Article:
Health & wellbeing
September 27, 2021
How female doctors can take care of their bodies

 Dr Peta Wright is a Gynaecologist, Paediatric and Adolescent Gynaecologist, Fertility Specialist, and the Founder of Vera Women’s Wellness. 

 She is a voice for women who want to take back their bodies and their healthcare. We caught up with Dr Wright to get some advice for women in the profession who are wanting to take better care of their bodies. 


Early Days:

 Dr Peta Wright’s journey into the field of women’s healthcare started when she was 5-years old and knew she wanted to be a doctor.  

“I spent countless hours running clinics for my dolls and teddy bears who were stitched and bandaged up, given spoonfuls of imaginary medicine, and set on the mend.” 

Growing up in a small country town, there was a female GP who came to fill in for the regular local doctor occasionally,  aside from this female role models were few and far between. 

 “Luckily a few things were in my favour to get me to medical school.  I was a nerd (surprise surprise) who loved science and was always looking to understand the nuance of things, and I was blessed to have a group of other beautiful nerdy girlfriends who pushed one another to strive for the best. “


Experiencing burnout:

 Dr Wright has experienced burnout a few times in her career. “In my early years, I just pushed through and kept going until I fell in a heap - as a junior doctor when I was in training, you really didn’t have a choice but to suck it up.”

As she matured she began to recognise the signs and to be conscious about pulling herself back and changing course. 

“In private practice, I see so many women who are burnt out as patients and I think it’s important to walk my talk when it comes to self-care.” 

Now Wright is very intentional about her workload, family, and taking time to include self-care in her life. 

“I know I can’t help women myself if I am pouring from an empty cup - and that’s what I would tell other women working in health.”

Dr Wright believes in leading by example which is why the wellbeing of the doctor is at the heart of Vera. 

“At Vera, we do yoga at lunchtime twice a week and try to incorporate relaxation, nature, and movement into our daily practice at work. It’s fantastic to be lucky enough to create the change I want to see in running my own practice and help create a better environment for other women I work with.” 


Advice for female doctors wanting to take better care of their health:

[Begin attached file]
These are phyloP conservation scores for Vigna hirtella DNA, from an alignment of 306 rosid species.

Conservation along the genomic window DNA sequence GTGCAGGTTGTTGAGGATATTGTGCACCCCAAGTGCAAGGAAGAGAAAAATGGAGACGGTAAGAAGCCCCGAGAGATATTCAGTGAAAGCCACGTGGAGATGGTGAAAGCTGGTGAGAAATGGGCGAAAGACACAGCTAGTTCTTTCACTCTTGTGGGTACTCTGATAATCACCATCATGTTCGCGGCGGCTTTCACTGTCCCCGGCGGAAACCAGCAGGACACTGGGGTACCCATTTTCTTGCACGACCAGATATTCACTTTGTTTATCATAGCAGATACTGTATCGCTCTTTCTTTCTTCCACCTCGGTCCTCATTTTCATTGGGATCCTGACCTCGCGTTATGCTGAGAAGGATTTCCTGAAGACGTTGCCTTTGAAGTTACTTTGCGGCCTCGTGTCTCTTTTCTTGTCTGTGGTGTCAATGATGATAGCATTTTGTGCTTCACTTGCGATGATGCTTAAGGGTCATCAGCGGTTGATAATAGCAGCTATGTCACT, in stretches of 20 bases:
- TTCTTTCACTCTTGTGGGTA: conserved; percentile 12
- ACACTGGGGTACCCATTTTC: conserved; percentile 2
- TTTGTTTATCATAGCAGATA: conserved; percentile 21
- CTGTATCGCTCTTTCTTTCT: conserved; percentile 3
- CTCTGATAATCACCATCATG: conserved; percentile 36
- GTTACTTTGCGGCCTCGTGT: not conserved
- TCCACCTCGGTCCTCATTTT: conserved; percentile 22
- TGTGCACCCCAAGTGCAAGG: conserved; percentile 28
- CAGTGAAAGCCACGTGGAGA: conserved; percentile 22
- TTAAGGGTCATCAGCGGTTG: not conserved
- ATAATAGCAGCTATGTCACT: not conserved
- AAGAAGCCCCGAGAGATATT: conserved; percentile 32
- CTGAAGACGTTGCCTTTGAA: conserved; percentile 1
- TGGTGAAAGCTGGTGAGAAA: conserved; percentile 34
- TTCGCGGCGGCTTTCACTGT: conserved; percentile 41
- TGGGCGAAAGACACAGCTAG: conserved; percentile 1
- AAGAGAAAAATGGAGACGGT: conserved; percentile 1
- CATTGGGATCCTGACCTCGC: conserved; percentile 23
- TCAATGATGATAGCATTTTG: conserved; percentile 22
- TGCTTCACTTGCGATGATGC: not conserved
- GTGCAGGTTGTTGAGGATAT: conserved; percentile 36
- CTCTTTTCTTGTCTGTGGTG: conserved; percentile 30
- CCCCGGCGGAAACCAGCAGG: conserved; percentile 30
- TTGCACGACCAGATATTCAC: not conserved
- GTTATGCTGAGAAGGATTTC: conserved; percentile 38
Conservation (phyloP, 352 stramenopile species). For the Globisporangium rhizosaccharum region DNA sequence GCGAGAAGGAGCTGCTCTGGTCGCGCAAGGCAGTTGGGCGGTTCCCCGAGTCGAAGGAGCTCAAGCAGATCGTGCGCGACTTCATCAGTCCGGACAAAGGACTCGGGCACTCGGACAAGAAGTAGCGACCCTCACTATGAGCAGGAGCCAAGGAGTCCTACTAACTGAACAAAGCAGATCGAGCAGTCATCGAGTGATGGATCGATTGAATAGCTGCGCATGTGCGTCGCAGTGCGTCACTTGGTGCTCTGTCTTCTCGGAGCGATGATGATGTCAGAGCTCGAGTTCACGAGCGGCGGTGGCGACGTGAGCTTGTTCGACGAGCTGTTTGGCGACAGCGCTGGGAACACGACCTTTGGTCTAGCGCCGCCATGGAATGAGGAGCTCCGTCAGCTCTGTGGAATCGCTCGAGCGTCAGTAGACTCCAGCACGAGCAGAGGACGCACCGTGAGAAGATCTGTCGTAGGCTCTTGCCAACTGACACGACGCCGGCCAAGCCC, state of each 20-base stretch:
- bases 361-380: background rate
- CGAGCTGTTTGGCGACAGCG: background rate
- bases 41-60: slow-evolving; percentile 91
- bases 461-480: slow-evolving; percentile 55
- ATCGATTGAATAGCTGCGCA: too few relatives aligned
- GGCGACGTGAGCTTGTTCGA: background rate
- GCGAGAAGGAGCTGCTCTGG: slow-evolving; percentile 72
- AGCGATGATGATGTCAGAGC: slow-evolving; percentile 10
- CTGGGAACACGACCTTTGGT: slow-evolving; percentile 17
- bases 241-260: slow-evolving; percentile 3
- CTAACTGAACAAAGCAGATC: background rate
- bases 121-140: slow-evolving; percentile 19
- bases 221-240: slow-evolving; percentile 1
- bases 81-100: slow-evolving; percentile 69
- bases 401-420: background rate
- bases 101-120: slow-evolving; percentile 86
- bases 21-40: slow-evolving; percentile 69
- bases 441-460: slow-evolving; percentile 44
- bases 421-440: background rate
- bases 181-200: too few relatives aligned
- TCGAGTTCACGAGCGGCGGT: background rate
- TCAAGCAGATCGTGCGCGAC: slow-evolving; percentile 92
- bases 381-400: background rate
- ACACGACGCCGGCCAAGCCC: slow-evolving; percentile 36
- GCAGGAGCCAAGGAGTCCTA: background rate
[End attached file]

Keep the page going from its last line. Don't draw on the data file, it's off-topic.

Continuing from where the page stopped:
• Be intentional with your workload - Value your time and make sure you do not sacrifice your health by overcommitting.
  • Save time for family - When you are with your family be present and make sure it is quality time.
  • Put an emphasis on “me time” - Setting aside “me time” allows you to take a deep breath, reset, and reconnect your mind and body.
  • Incorporate regular movement - ​​Regular movement increases the production of endorphins and improves your quality of sleep.
  • Meditate - Meditation provides a sense of peace, calm, and balance that benefits your overall health. This is why I incorporate it into the daily practice at Vera.
  • Connect with nature  - Getting out in nature can increase energy levels and help people feel more in touch with the world around them. 
  • Form meaningful connections - Meaningful relationships can contribute to happiness and fulfilment, and their support can provide motivation to carry on through tough times.
  • Learn the value of ‘no’ - I have also learned the value of saying no. I’m an introvert and I need time at the end of a busy week to recharge.  I acknowledge that I am at a place in my career where I do have some control. It’s much harder when you are a junior doctor but I’m hoping things have changed!

 If you would like to know more read these books recommended by Dr Peta Wright.


Vera Women’s Wellness

 “Vera Women’s wellness was born out of a strong desire to treat women as a whole and help them to connect back to themselves, nature, and community” explained Wright. 

 She recognises that most women’s issues are complex and often require a holistic approach and input from other modalities such as psychology, physiotherapy, nutrition, Chinese medicine, and naturopathy. 

 “A one-size-fits-all approach does not fit all women and Vera is about having curated an exceptional circle of women’s health professionals in the one place that due to its location outside the hustle and bustle of the city allows women to plug back into the healing power of nature and themselves.”

 Vera has three integrative gynaecologists, two physiotherapists, two dieticians, an acupuncturist, a naturopath, and soon to have a psychologist and massage therapist.

 “Vera is nestled in the foothills of Mount Samson 40 minutes outside of Brisbane, this forces women to slow down just by making the trip out, the practice aims to provide a safe, nurturing, and empowering place for women and people with hormonal and menstrual issues. “

Instagram: @petavirginia

Instagram: @petavirginia


Article by
Dr Peta Wright

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